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The Vajont Dam Debacle: The costliest mistakes ever made in history?

The Vajont Dam Debacle


In the 1950s, the Italian government proceeded to construct a hydroelectric dam in the Italian Alps. The site chosen was the Vajont River next to Monte Toc. It seemed like an excellent location because of its deep valley.

The dam was constructed from 1957 to 1959, and its design was quite comparable to the famous Hoover Dam in the United States. Although not as wide, the concrete dam was taller. I was unable to find out how much this dam cost or how much electricity it was expected to generate, so I can only compare it with the Hoover Dam in terms of cost and production.

Once it was completed and the valley was beginning to fill with water, signs of trouble were showing. Landslides were happening, and at least one geologist was voicing his concern that the valley was not stable. The government threatened him into silence.

The dam was in use for only four years before disaster struck. On the night of October 9, 1963, the area was being deluged by a rainstorm. All of a sudden, several villages downriver from the dam were hit by a giant wall of water, like a giant tidal wave from a science-fiction movie. Entire villages were simply swept away leaving nothing but mud and boulders. The death toll has been estimated to be 2,000.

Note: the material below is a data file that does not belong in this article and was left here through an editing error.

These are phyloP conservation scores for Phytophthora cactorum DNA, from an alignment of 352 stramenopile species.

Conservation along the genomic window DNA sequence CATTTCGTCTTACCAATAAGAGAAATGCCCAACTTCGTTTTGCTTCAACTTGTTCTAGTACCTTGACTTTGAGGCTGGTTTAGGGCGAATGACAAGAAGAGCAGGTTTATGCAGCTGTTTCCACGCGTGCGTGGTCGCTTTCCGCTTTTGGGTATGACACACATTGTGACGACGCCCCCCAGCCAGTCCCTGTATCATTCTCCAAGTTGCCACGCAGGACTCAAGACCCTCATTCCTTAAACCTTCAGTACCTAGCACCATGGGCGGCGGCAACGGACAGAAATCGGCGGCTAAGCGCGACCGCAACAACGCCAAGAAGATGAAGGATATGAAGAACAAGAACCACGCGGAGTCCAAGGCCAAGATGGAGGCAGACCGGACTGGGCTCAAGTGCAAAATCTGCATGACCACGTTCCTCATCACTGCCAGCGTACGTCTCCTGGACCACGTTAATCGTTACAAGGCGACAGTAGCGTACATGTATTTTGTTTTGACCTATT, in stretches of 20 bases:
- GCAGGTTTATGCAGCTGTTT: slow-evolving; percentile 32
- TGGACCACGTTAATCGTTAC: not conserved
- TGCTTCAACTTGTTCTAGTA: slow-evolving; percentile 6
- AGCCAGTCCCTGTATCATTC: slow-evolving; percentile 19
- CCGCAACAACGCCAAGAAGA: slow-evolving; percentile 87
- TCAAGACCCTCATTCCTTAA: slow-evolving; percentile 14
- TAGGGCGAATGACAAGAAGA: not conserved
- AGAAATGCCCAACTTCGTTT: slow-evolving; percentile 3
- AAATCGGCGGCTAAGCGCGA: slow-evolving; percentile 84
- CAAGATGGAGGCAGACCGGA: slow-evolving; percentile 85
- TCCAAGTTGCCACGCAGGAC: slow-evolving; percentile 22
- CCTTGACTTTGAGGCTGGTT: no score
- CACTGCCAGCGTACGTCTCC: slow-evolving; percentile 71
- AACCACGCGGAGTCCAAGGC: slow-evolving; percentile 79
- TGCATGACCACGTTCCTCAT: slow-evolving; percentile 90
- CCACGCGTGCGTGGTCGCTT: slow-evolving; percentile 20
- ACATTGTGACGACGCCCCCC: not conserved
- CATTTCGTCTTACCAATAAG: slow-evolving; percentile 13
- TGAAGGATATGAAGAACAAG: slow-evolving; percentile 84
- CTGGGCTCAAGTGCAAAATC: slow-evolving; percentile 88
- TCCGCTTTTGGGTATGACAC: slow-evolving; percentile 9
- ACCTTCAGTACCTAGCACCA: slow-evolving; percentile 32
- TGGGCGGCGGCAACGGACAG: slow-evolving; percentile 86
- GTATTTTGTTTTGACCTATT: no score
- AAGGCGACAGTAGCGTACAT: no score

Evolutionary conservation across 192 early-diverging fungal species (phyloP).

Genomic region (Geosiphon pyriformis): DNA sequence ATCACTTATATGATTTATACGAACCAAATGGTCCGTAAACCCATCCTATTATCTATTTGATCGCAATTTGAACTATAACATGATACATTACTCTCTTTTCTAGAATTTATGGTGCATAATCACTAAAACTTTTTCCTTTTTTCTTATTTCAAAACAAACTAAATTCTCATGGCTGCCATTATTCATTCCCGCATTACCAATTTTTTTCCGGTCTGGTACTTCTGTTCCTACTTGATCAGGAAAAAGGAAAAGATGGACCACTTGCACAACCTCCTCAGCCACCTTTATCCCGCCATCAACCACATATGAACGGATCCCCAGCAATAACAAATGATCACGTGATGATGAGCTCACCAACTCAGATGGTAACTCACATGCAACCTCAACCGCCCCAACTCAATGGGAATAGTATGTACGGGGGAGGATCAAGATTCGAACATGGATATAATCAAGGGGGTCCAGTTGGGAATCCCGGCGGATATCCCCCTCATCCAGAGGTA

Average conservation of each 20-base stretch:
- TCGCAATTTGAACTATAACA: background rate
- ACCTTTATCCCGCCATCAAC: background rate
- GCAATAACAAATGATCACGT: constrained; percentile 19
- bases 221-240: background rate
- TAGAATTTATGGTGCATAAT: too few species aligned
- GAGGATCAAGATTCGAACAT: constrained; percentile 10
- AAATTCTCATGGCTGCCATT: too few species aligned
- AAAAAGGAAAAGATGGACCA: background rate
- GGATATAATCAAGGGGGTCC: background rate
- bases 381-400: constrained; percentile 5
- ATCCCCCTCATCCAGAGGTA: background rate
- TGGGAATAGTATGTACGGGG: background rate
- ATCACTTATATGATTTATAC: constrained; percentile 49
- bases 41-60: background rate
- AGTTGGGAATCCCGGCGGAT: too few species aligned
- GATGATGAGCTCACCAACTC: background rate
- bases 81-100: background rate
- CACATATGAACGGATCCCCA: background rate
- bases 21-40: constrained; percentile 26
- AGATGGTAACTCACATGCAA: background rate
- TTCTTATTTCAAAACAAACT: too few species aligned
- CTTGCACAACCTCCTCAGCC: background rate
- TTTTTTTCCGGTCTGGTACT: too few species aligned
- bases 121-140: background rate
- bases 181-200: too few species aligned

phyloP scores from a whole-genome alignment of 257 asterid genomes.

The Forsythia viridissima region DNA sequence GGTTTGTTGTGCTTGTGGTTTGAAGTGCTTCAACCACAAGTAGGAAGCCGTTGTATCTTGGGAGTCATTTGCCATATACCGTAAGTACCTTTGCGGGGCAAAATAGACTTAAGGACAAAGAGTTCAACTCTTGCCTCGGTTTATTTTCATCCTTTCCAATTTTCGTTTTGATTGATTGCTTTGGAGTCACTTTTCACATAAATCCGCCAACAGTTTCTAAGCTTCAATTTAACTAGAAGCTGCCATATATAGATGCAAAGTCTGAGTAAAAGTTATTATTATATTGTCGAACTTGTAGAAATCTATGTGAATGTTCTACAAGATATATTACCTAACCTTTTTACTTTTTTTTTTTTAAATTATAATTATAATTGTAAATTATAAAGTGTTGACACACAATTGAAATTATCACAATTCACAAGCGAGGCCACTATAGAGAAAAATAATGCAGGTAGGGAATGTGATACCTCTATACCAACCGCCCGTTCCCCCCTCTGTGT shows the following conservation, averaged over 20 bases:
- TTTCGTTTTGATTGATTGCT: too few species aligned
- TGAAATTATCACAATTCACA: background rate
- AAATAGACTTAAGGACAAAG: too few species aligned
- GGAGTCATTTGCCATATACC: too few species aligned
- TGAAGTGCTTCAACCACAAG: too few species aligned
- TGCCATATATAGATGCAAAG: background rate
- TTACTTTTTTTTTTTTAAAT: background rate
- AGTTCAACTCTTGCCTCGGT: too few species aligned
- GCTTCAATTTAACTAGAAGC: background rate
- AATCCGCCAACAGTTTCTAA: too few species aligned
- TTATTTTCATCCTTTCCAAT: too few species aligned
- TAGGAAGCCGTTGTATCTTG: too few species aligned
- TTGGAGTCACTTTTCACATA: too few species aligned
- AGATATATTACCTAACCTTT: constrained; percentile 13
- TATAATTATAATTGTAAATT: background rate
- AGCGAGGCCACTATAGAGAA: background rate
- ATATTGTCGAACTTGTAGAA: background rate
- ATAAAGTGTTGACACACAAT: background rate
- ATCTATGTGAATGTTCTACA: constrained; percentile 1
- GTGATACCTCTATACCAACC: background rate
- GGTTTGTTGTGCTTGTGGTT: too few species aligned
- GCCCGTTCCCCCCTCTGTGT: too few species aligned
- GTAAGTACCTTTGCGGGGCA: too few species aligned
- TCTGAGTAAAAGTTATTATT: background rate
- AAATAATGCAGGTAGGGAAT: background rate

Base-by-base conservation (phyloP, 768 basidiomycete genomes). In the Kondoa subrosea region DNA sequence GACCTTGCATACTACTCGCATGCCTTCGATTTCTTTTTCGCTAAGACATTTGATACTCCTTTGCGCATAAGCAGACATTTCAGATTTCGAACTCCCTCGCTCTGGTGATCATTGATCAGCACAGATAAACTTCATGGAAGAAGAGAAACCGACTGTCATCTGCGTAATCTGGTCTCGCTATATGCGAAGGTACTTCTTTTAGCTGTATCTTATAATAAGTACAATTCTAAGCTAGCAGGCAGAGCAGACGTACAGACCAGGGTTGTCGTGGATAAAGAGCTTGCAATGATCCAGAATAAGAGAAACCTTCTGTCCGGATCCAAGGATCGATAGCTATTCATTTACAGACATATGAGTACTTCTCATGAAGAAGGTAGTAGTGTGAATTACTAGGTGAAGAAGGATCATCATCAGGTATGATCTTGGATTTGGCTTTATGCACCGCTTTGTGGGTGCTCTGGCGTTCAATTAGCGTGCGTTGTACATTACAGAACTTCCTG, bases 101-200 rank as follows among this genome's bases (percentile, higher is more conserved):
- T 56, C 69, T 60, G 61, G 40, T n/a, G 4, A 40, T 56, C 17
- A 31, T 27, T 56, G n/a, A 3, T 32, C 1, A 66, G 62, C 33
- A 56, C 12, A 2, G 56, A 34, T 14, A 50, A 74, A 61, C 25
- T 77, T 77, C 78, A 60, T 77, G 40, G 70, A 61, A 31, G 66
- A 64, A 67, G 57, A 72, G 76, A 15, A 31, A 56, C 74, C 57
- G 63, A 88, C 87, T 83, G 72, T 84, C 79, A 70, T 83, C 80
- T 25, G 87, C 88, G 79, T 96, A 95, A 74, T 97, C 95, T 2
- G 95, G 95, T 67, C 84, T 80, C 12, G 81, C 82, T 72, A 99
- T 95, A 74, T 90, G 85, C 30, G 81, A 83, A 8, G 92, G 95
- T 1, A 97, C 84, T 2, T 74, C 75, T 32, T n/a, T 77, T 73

At first, people assumed the dam had burst, but when they had a chance to have a look, the dam appeared intact.

 

The Vajont Dam:

But once officials had a look at the reservoir behind the dam, they were shocked. Instead of water, the entire V-shaped valley was filled with rock, soil, and fallen trees. It became apparent that an entire mountainside had collapsed into the valley, an estimated 260 million cubic meters. The massive slide took only 45 seconds and caused 50 million cubic meters of water to flow over the dam and flood the villages downriver.


In this recent photo, you can see how the area behind the dam is just dirt and growing trees:

The dam is officially not in use, meaning it produces no electricity like it was originally supposed to do. It is open to tourists, and there is a memorial commemorating those killed in the disaster of 1963. It serves as a cautionary tale and a reminder of the importance of geologists’ roles in major construction projects.

 

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